Yesterday Meredith and I filled our day with a little shopping, 2 hours of karaoke, some more photo booth pictures and then after a power nap, we danced until sun up.
We spent today in Harajuku. Meredith met me after my morning private student in Harajuku (her first solo train experience) and after a tour around the Meji Shrine, we lazed in Yoyogi park which was full of life and every activity imaginable.
Yoyogi park had everything that I love about Tokyo and Japan. I don't know what most people think of when they think of Japanese people and culture but I certainly (pre moving to Japan) thought about their work ethic, long hours, small living spaces, high tech life, and their 'by the book'/law society. Yes I knew that they had a big party scene, raves and the like, but Bohemian is not what would come to mind. The crowd at Yoyogi Park was everything I never imagined the Japanese to be.
As you walk toward the Harajuku gate you first come upon vendors selling various picnic foods, then the skateboarders doing their tricks just out side the gates as no skateboards are allowed inside the park (law abiding yes). Once you walk through the gates, the music you may have started to hear moments before entering grows louder. If you went to the park today you would have seen the 50's dance group warming up and showing off their moves and hairdos. As you continue along the wide path you hear a several bands playing their varies forms of music from raggie to rock. Along this main path you will eventually pass the man taking his bunny out for a walk, and the Ti Qua Do group practicing, the many people on bikes and numerous small dogs. In a short amout of time you will have passed several groups of acoustic guitarists strumming away, and a large group of drummers, a mime, a samba group practicing, and the artist who pants umbrellas. The deeper you go into the park the more you will see. Soon you see large crowds of people picnicking, playing games, blowing bubbles, throwing frisbees and soaking up the rays. The areas around the pound and fountain are particularly popular. The majority of the sun soakers are men which is odd, but you will here no complaints from my end as almost all remove their shirts and many display beautiful tattoos which make me wonder that the Japanese can still associate tattoos so strongly to the mafia when they are so popular to the general population.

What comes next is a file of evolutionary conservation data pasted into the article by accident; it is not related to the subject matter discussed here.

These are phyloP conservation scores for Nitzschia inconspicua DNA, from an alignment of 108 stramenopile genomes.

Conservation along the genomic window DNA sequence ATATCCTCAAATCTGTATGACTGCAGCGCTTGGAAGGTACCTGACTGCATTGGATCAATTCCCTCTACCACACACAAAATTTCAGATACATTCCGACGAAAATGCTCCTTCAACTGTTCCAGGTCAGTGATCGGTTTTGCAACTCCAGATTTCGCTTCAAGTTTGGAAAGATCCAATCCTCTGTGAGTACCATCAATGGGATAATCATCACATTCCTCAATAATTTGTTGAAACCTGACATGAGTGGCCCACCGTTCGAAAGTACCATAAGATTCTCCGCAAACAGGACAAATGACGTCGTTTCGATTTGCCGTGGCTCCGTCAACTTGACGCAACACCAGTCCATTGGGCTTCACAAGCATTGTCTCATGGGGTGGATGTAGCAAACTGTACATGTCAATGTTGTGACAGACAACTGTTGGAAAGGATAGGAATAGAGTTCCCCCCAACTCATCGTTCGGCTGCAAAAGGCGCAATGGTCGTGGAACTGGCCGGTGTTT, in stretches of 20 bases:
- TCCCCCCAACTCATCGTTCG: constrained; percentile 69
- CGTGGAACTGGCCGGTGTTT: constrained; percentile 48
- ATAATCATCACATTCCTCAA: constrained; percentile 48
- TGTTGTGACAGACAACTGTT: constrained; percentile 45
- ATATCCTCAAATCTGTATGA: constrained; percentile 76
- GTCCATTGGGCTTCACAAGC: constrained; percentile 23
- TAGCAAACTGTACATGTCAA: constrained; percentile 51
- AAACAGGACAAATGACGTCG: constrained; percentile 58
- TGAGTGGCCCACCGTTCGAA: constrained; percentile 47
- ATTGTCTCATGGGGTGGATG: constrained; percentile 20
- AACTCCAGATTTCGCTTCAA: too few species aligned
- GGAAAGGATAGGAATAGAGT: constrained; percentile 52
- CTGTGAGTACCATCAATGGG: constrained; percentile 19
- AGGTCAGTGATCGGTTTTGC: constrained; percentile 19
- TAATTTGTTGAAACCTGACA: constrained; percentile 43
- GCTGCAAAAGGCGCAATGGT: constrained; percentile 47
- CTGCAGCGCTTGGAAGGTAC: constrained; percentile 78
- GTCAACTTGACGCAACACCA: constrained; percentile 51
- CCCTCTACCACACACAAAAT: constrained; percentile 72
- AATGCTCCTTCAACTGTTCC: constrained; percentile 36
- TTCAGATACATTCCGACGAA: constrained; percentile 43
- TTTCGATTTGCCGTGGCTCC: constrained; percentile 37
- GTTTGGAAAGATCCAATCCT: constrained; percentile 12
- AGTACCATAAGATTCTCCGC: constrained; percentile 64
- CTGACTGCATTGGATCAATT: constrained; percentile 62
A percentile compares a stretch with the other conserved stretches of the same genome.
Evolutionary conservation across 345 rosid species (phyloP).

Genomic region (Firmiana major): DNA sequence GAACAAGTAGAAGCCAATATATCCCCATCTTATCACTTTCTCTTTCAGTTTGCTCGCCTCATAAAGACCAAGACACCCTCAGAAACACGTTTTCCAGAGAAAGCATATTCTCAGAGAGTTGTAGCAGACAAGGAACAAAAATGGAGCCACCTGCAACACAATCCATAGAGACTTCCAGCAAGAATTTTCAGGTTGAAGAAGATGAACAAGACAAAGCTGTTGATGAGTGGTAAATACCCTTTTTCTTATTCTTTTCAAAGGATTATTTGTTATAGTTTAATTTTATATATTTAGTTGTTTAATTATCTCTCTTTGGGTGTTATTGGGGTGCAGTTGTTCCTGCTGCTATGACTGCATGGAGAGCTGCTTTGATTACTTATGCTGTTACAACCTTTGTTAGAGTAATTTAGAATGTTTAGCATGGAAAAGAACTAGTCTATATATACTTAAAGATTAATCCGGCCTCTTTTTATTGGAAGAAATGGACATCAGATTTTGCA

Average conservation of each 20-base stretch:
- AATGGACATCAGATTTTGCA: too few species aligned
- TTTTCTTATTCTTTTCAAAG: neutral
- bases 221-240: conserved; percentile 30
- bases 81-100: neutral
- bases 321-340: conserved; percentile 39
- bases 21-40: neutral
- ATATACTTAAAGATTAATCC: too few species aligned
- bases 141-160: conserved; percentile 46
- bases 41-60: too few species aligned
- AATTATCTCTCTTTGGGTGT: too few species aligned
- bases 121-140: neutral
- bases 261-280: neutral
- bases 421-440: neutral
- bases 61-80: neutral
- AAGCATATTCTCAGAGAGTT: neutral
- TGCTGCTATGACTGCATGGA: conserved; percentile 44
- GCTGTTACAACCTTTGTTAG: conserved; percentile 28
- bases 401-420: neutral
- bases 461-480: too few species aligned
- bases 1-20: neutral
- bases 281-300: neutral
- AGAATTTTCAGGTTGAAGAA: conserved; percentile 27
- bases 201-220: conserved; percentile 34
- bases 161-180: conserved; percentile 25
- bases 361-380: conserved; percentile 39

Everyone in the park is doing their own thing. This is what I love about Japan. I have never in my life seen so many people in one place doing so many different and sometimes crazy things. The conformity expected in daily business life in Japan is a strong juxtaposition to the Bohemian heart of the Japanese who take their day off to pursue their own individual passions and interests. Children are allowed to run around freely, no obvious restraints, no uniforms, and they are all, with no exception, very well behaved and free to play with innocence. Everywhere you look people are doing different things and you would never know that these people are most often described as shy.
We had a wonderful time relaxing in the park.
After our chill session, we walked down Omotosando and went for some sushi. Meredith was very brave and she tried lots of dishes. She doesn't know if the raw thing is for her but she did try many plates.
We then did a little shopping as my sister Jen turns 40 this week and I needed to get her a little something and ship it back home express. Hopefully it will arrive on thursday morning which i her actual birthday day.
After a walk through the Harajuku alleyways and had a crepe before we found ourselves too tired and headed home for the evening.